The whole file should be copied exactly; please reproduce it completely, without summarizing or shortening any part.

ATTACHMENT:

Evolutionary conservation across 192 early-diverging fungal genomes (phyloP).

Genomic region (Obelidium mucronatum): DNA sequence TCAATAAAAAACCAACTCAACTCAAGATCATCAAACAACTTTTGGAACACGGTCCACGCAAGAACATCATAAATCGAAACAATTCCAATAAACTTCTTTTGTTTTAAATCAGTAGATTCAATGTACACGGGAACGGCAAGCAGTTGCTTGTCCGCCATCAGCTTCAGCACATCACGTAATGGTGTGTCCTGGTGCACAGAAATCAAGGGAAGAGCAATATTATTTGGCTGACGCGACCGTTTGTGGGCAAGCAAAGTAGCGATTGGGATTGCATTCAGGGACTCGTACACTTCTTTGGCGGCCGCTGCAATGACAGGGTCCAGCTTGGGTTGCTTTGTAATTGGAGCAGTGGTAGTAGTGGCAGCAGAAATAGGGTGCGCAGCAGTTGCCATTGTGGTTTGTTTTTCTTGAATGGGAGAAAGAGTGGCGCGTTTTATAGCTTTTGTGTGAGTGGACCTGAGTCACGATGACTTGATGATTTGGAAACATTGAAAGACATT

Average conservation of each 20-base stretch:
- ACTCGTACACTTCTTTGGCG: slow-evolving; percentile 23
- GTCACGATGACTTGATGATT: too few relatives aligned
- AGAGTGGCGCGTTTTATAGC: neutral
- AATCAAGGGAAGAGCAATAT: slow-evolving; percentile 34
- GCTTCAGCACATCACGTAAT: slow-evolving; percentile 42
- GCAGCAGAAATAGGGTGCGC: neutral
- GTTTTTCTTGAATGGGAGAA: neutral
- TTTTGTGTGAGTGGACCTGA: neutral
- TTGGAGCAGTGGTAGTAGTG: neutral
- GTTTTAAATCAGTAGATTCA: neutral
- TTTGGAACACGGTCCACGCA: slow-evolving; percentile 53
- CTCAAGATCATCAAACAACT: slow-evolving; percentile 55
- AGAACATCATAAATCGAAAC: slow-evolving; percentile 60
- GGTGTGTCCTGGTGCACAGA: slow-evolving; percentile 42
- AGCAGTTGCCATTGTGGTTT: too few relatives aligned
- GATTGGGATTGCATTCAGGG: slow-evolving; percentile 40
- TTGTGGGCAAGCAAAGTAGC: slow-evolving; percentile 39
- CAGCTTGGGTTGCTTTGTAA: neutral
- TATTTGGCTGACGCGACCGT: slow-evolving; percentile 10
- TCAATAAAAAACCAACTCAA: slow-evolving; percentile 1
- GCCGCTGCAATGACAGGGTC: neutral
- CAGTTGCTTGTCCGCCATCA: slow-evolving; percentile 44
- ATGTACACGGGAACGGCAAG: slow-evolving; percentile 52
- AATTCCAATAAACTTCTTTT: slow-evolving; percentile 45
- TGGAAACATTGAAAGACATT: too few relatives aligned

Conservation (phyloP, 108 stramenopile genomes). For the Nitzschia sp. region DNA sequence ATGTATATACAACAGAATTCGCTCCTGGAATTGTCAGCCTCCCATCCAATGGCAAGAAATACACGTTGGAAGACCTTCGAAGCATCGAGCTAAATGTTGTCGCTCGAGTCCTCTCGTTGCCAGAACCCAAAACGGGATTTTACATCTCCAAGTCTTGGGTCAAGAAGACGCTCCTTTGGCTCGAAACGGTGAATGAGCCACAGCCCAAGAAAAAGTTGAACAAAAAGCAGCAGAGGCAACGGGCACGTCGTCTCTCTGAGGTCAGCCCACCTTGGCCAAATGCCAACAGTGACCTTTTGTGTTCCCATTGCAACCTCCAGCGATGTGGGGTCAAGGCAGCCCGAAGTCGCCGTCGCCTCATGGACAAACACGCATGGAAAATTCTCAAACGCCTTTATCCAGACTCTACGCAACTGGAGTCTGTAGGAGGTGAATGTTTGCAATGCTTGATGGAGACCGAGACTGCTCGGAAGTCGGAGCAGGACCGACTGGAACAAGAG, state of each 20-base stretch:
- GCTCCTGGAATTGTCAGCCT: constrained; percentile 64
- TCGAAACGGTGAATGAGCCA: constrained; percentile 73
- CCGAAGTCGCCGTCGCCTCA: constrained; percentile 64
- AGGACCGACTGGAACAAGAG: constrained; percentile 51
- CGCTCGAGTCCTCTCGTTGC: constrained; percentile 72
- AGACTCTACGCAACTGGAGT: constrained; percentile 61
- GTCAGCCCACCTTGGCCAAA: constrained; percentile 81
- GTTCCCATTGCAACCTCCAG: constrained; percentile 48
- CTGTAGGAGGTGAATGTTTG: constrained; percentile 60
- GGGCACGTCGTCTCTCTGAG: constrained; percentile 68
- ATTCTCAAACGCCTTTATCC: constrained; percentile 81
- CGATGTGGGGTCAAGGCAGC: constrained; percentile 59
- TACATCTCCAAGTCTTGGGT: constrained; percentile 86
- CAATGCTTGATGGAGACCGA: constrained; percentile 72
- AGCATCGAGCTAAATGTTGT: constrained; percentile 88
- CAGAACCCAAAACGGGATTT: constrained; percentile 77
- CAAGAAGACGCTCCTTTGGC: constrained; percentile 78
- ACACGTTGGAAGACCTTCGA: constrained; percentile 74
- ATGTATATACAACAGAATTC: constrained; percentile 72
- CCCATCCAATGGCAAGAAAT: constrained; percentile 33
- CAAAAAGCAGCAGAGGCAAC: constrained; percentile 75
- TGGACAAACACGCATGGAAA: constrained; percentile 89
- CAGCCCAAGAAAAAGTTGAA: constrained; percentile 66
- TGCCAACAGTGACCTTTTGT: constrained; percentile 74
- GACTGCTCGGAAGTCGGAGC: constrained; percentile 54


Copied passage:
Evolutionary conservation across 192 early-diverging fungal genomes (phyloP).

Genomic region (Obelidium mucronatum): DNA sequence TCAATAAAAAACCAACTCAACTCAAGATCATCAAACAACTTTTGGAACACGGTCCACGCAAGAACATCATAAATCGAAACAATTCCAATAAACTTCTTTTGTTTTAAATCAGTAGATTCAATGTACACGGGAACGGCAAGCAGTTGCTTGTCCGCCATCAGCTTCAGCACATCACGTAATGGTGTGTCCTGGTGCACAGAAATCAAGGGAAGAGCAATATTATTTGGCTGACGCGACCGTTTGTGGGCAAGCAAAGTAGCGATTGGGATTGCATTCAGGGACTCGTACACTTCTTTGGCGGCCGCTGCAATGACAGGGTCCAGCTTGGGTTGCTTTGTAATTGGAGCAGTGGTAGTAGTGGCAGCAGAAATAGGGTGCGCAGCAGTTGCCATTGTGGTTTGTTTTTCTTGAATGGGAGAAAGAGTGGCGCGTTTTATAGCTTTTGTGTGAGTGGACCTGAGTCACGATGACTTGATGATTTGGAAACATTGAAAGACATT

Average conservation of each 20-base stretch:
- ACTCGTACACTTCTTTGGCG: slow-evolving; percentile 23
- GTCACGATGACTTGATGATT: too few relatives aligned
- AGAGTGGCGCGTTTTATAGC: neutral
- AATCAAGGGAAGAGCAATAT: slow-evolving; percentile 34
- GCTTCAGCACATCACGTAAT: slow-evolving; percentile 42
- GCAGCAGAAATAGGGTGCGC: neutral
- GTTTTTCTTGAATGGGAGAA: neutral
- TTTTGTGTGAGTGGACCTGA: neutral
- TTGGAGCAGTGGTAGTAGTG: neutral
- GTTTTAAATCAGTAGATTCA: neutral
- TTTGGAACACGGTCCACGCA: slow-evolving; percentile 53
- CTCAAGATCATCAAACAACT: slow-evolving; percentile 55
- AGAACATCATAAATCGAAAC: slow-evolving; percentile 60
- GGTGTGTCCTGGTGCACAGA: slow-evolving; percentile 42
- AGCAGTTGCCATTGTGGTTT: too few relatives aligned
- GATTGGGATTGCATTCAGGG: slow-evolving; percentile 40
- TTGTGGGCAAGCAAAGTAGC: slow-evolving; percentile 39
- CAGCTTGGGTTGCTTTGTAA: neutral
- TATTTGGCTGACGCGACCGT: slow-evolving; percentile 10
- TCAATAAAAAACCAACTCAA: slow-evolving; percentile 1
- GCCGCTGCAATGACAGGGTC: neutral
- CAGTTGCTTGTCCGCCATCA: slow-evolving; percentile 44
- ATGTACACGGGAACGGCAAG: slow-evolving; percentile 52
- AATTCCAATAAACTTCTTTT: slow-evolving; percentile 45
- TGGAAACATTGAAAGACATT: too few relatives aligned

Conservation (phyloP, 108 stramenopile genomes). For the Nitzschia sp. region DNA sequence ATGTATATACAACAGAATTCGCTCCTGGAATTGTCAGCCTCCCATCCAATGGCAAGAAATACACGTTGGAAGACCTTCGAAGCATCGAGCTAAATGTTGTCGCTCGAGTCCTCTCGTTGCCAGAACCCAAAACGGGATTTTACATCTCCAAGTCTTGGGTCAAGAAGACGCTCCTTTGGCTCGAAACGGTGAATGAGCCACAGCCCAAGAAAAAGTTGAACAAAAAGCAGCAGAGGCAACGGGCACGTCGTCTCTCTGAGGTCAGCCCACCTTGGCCAAATGCCAACAGTGACCTTTTGTGTTCCCATTGCAACCTCCAGCGATGTGGGGTCAAGGCAGCCCGAAGTCGCCGTCGCCTCATGGACAAACACGCATGGAAAATTCTCAAACGCCTTTATCCAGACTCTACGCAACTGGAGTCTGTAGGAGGTGAATGTTTGCAATGCTTGATGGAGACCGAGACTGCTCGGAAGTCGGAGCAGGACCGACTGGAACAAGAG, state of each 20-base stretch:
- GCTCCTGGAATTGTCAGCCT: constrained; percentile 64
- TCGAAACGGTGAATGAGCCA: constrained; percentile 73
- CCGAAGTCGCCGTCGCCTCA: constrained; percentile 64
- AGGACCGACTGGAACAAGAG: constrained; percentile 51
- CGCTCGAGTCCTCTCGTTGC: constrained; percentile 72
- AGACTCTACGCAACTGGAGT: constrained; percentile 61
- GTCAGCCCACCTTGGCCAAA: constrained; percentile 81
- GTTCCCATTGCAACCTCCAG: constrained; percentile 48
- CTGTAGGAGGTGAATGTTTG: constrained; percentile 60
- GGGCACGTCGTCTCTCTGAG: constrained; percentile 68
- ATTCTCAAACGCCTTTATCC: constrained; percentile 81
- CGATGTGGGGTCAAGGCAGC: constrained; percentile 59
- TACATCTCCAAGTCTTGGGT: constrained; percentile 86
- CAATGCTTGATGGAGACCGA: constrained; percentile 72
- AGCATCGAGCTAAATGTTGT: constrained; percentile 88
- CAGAACCCAAAACGGGATTT: constrained; percentile 77
- CAAGAAGACGCTCCTTTGGC: constrained; percentile 78
- ACACGTTGGAAGACCTTCGA: constrained; percentile 74
- ATGTATATACAACAGAATTC: constrained; percentile 72
- CCCATCCAATGGCAAGAAAT: constrained; percentile 33
- CAAAAAGCAGCAGAGGCAAC: constrained; percentile 75
- TGGACAAACACGCATGGAAA: constrained; percentile 89
- CAGCCCAAGAAAAAGTTGAA: constrained; percentile 66
- TGCCAACAGTGACCTTTTGT: constrained; percentile 74
- GACTGCTCGGAAGTCGGAGC: constrained; percentile 54